Who Are Homeless Youth?
The term “homeless” covers a range of living situations for children. Because of this, many parents or their children do not identify themselves as homeless or understand that their situation qualifies them for services. Staff often use the term “families in transitional housing” to avoid the stigma attached to being homeless.Youth that are protected under federal guidelines as homeless are those living:
- In a motel, hotel or weekly-rate housing
- In a house or apartment with more than one family because of economic hardship or loss
- In a shelter (family, domestic violence, youth shelter, or transitional living program)
- In an abandoned building, a car, at a campground, or on the street
- In temporary foster care or with an adult who is not the parent or guardian
- In substandard housing (without electricity, water, or heat)
- With friends or family because the youth is a runaway.
Indicators That a Child May Be Homeless
Does the child…
- have a backpack containing important possessions, hygiene items or other things that would indicate they have no place to store things?
- wear the same outfit for more than two days or the same pair or shoes with all outfits?
- hesitate to give an address or tell where he/she lives?
- refrain from making reference to his/her bedroom or home?
- seem excessively tired as if from lack of sleep or fall asleep at school?
- seem inappropriately afraid of police officers?
- ever talk about domestic violence?
- have a history of irregular school attendance due to something other than illness?
- express concern about or refer to age-inappropriate responsibilities?
- talk excessively about food?
- save food to take to family members?
- eat little and ask to save rest for later?
- move frequently or change schools often?
- remain behind academically, despite regular attendance?
- consistently fail to do homework?
- have age-inappropriate sexual knowledge?
- ever mention having lived in a motel or shelter?
- excessively fantasize about growing up, becoming rich, and/or helping others?
Who Are Foster Youth?
Foster youth are children removed from the care of their parents. This may be due to abuse or neglect by the parent as a result of complex family, social, and environmental conditions. Children may also be removed as a result of their own out-of-control behavior. It is estimated that 80% of these cases involve alcohol or other drug abuse in the family. More than 90,000 children live in foster care in California. Some children in foster care experience frequent changes in their living arrangements—usually through no fault of their own. With multiple homes come multiple school placements. Changing schools frequently leads to gaps in education. Keeping foster youth in the same school is a high priority. In some cases, a child may be transported from another district to keep the child in the same school. The odds are that during the school year you will meet several foster children wishing to attend your school. They may be placed in one of many different types of placements and some children have lived in several of these:
- Guardian’s home
- Kinship home (home of a relative)
- Foster Home (non-relative private home)
- Group Home
- Emergency Shelter
Who Are the Adults Involved in a Foster Child’s Life?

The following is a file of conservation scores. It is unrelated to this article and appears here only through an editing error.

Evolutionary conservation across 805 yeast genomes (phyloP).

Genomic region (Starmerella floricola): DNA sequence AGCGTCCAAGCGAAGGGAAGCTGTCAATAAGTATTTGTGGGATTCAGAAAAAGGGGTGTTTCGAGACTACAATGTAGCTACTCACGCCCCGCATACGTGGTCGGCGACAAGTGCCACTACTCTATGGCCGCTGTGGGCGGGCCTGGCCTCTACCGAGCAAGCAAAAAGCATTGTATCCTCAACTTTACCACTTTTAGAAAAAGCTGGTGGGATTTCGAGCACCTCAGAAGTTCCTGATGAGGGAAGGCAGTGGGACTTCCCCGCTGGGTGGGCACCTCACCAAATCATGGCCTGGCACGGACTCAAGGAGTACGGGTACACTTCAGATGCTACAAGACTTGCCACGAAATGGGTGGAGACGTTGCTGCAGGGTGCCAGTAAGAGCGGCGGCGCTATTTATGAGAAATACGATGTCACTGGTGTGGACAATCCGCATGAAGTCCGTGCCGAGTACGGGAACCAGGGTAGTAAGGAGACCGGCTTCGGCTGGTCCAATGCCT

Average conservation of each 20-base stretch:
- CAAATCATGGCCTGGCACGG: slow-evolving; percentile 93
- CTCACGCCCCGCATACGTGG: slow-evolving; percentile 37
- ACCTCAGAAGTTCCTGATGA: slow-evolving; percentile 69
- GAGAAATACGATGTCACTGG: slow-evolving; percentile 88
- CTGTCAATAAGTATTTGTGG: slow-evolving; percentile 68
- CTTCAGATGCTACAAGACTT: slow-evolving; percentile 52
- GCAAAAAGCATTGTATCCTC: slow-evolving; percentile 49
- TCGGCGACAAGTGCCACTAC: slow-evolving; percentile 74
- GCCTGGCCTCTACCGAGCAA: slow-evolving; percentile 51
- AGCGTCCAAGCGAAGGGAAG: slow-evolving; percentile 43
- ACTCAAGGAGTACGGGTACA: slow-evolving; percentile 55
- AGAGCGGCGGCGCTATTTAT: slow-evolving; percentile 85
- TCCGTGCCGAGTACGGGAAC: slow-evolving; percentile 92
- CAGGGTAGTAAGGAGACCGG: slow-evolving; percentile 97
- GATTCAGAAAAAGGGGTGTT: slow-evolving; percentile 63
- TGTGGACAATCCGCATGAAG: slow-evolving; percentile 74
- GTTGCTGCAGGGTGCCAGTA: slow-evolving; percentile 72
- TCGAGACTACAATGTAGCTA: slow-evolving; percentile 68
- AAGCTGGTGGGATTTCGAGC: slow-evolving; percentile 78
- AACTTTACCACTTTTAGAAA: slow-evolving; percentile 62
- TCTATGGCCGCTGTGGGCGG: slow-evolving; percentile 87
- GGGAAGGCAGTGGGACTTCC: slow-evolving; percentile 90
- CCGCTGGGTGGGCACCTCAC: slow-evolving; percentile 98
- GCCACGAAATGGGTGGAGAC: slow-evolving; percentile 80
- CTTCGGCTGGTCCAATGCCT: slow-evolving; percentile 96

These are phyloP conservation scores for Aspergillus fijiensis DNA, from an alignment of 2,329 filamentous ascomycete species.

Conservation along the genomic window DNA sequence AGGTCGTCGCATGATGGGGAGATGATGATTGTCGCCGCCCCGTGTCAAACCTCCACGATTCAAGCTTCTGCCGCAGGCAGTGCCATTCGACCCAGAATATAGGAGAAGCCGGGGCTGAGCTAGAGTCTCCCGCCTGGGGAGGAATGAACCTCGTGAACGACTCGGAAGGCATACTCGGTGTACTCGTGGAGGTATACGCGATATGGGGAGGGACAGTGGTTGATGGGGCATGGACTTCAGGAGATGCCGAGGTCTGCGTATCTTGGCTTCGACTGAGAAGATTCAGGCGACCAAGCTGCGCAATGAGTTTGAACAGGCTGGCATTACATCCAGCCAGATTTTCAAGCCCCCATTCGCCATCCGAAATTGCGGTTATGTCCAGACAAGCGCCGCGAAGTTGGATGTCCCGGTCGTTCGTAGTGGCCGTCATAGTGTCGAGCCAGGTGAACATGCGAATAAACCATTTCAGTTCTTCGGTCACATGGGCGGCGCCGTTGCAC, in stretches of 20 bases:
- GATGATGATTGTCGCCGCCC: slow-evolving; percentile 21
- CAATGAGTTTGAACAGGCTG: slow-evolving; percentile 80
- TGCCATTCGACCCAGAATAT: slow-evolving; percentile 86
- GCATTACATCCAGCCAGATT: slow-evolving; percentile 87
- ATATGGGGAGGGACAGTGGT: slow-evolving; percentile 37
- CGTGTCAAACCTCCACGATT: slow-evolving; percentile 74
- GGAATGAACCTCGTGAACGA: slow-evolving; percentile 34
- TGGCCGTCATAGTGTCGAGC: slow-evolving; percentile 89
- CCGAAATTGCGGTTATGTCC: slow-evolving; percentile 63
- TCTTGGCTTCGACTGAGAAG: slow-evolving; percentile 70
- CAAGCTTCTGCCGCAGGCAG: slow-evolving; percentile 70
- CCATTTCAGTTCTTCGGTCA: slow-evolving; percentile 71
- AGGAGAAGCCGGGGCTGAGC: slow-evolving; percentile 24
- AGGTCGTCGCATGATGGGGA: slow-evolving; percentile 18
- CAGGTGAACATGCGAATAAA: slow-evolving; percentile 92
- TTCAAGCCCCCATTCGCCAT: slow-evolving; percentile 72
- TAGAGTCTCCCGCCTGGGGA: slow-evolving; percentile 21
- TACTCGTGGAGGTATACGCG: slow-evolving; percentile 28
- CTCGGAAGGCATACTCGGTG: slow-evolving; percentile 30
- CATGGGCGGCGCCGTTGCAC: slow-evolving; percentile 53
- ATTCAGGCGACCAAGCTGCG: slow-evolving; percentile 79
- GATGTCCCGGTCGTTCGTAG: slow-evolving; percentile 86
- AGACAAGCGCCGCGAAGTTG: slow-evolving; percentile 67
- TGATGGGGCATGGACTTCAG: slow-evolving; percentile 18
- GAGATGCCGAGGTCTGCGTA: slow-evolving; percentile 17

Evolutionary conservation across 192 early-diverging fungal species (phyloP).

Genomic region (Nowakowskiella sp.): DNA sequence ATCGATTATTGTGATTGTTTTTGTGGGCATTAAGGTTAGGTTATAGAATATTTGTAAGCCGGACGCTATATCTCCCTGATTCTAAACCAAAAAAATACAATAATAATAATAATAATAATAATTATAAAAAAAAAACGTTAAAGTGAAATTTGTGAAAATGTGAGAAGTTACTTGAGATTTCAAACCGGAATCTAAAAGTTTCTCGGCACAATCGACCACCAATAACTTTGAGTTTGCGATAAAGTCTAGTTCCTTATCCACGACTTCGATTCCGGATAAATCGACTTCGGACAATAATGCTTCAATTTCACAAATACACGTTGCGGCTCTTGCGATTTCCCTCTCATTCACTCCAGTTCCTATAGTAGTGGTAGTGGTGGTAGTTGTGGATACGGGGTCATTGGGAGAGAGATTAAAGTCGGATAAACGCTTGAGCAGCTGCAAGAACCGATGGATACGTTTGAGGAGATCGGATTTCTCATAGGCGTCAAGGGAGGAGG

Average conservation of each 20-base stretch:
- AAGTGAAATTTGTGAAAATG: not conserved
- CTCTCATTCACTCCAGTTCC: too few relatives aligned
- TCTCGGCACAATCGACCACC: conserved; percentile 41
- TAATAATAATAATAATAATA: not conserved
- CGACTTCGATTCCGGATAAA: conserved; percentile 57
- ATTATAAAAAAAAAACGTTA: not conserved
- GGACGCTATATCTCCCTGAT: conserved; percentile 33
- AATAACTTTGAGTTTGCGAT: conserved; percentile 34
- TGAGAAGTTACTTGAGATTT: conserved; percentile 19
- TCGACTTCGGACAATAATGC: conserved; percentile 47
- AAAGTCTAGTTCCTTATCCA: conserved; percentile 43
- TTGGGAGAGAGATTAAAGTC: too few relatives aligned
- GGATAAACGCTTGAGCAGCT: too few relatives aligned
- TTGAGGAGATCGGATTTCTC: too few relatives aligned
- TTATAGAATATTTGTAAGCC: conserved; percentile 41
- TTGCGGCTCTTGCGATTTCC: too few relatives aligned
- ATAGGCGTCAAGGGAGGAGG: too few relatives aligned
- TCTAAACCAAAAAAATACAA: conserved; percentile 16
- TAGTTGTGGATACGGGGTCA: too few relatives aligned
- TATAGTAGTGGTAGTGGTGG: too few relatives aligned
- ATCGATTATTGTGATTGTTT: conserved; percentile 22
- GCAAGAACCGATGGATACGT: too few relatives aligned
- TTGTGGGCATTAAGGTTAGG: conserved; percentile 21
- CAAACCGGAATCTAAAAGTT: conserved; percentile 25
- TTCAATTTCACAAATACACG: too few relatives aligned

Foster children have many adults managing different aspects of their lives. Caregivers and social workers may change several times during a child’s time in foster care. Some of the adults involved in the life of a foster child may include one or more of the following:
- Social Worker
- Foster Parent
- Probation Officer
- Court Appointed Lawyer
- Court Appointed Special Advocate (CASA)
- Educational Surrogate
- Biological Parent
- Family Advocate
- Representatives from other SLO County Agencies
What Should I Do When the Social Worker Calls?
Once every six months the social worker is required to file a report with the court regarding each of the children on his or her caseload. This report should include information about the child’s school attendance and performance. The social worker is legally entitled to access all information about the child.
- Confirm that the person who has identified him/herself as the social worker is in fact the student’s social worker. All social workers have county identification badges. You may also confirm the identity with the foster parent.
- Answer any questions the social worker may pose about the student.
- Relate positive experiences you have had with the child.
- Tell the social worker about concerns you may have about the child.
- Ask to be notified of court dates and medical appointments that may take the child out of school or cause emotional upheaval.
- Invite the social worker to attend upcoming school events.
Suggestions for School Staff
- Ask the foster parent to include the social worker’s name and phone number on the student’s emergency card and inform the school office if the social worker changes.
- The student’s biological parent may retain educational rights; ask social workers to supply notification if specific rights have been limited by the court.
- Create an environment that makes the student feel included and safe. Be sensitive to the needs of homeless youth.
- Don’t make assumptions about a child’s status or living situation. Ask questions in a respectful way to learn the necessary information.
- The living status of a foster or homeless youth is a confidential matter only to be shared with appropriate site staff. These children tend to hide the facts of their living situation from peers. Even though adults may understand that the child is not responsible for the circumstances, your student may not want anyone to know.